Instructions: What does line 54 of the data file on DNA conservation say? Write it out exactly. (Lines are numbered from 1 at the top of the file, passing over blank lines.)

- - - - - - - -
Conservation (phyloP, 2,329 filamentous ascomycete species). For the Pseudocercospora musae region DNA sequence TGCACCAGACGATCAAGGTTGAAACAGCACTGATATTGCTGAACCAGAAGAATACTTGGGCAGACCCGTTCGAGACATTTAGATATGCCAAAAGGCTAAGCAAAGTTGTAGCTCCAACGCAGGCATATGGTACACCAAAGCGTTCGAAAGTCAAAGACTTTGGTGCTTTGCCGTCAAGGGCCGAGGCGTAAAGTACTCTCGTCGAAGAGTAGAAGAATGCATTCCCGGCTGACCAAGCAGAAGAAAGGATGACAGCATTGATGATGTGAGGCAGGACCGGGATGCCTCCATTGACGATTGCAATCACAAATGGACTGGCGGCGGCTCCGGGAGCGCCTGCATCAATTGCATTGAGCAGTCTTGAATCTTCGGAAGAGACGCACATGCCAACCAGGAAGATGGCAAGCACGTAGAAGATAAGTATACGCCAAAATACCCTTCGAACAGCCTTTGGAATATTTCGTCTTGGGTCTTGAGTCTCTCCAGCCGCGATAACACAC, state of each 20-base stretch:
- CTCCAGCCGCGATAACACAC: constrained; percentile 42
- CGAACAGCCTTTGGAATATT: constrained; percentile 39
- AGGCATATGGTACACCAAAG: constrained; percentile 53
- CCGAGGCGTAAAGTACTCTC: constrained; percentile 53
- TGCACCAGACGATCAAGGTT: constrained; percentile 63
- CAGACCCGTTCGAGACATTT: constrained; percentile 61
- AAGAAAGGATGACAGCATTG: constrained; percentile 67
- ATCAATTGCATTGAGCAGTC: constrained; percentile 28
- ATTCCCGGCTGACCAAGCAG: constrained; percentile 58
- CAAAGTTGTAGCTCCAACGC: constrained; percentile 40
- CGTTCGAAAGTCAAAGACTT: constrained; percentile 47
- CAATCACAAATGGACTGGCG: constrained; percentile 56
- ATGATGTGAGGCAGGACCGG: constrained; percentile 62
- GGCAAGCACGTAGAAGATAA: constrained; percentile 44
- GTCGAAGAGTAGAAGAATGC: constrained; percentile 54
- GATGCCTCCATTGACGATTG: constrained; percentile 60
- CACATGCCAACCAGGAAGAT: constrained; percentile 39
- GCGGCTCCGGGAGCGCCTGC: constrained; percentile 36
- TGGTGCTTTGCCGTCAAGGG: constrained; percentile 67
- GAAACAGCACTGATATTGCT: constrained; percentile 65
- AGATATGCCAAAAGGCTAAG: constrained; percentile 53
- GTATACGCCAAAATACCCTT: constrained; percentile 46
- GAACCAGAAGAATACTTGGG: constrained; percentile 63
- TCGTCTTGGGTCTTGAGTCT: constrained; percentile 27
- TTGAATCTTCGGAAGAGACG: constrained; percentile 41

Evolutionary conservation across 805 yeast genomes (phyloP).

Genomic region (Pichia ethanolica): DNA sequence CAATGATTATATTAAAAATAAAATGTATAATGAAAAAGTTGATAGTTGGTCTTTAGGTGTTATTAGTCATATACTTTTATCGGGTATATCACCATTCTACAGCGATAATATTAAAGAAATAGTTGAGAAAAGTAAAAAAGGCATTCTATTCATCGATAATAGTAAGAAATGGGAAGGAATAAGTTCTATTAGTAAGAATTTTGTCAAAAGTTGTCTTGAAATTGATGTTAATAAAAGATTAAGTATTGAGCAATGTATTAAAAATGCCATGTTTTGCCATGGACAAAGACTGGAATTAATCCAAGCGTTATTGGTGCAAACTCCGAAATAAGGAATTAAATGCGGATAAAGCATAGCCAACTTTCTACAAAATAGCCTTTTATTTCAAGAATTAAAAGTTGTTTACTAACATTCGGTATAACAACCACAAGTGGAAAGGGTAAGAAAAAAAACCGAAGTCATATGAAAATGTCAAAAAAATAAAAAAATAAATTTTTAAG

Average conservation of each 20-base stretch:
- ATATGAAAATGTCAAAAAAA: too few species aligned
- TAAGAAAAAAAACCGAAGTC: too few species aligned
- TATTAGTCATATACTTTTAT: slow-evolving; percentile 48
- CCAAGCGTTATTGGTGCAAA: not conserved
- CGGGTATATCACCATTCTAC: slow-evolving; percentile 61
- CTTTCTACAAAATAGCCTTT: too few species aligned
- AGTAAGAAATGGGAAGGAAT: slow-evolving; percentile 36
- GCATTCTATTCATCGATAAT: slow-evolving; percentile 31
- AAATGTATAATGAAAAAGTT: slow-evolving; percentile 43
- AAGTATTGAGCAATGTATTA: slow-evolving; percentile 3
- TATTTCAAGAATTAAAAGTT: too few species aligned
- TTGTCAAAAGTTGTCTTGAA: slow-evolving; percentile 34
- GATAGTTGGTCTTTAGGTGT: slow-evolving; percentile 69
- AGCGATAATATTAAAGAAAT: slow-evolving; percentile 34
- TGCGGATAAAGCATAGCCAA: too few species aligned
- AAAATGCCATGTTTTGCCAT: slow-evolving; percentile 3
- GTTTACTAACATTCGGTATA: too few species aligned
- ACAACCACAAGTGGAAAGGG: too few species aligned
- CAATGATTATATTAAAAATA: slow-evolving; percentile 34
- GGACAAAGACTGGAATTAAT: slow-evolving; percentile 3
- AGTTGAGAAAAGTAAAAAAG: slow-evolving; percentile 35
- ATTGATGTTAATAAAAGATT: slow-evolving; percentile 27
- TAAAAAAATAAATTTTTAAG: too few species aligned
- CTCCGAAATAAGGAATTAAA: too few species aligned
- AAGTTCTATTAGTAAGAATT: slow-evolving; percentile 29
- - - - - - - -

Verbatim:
- AAGTTCTATTAGTAAGAATT: slow-evolving; percentile 29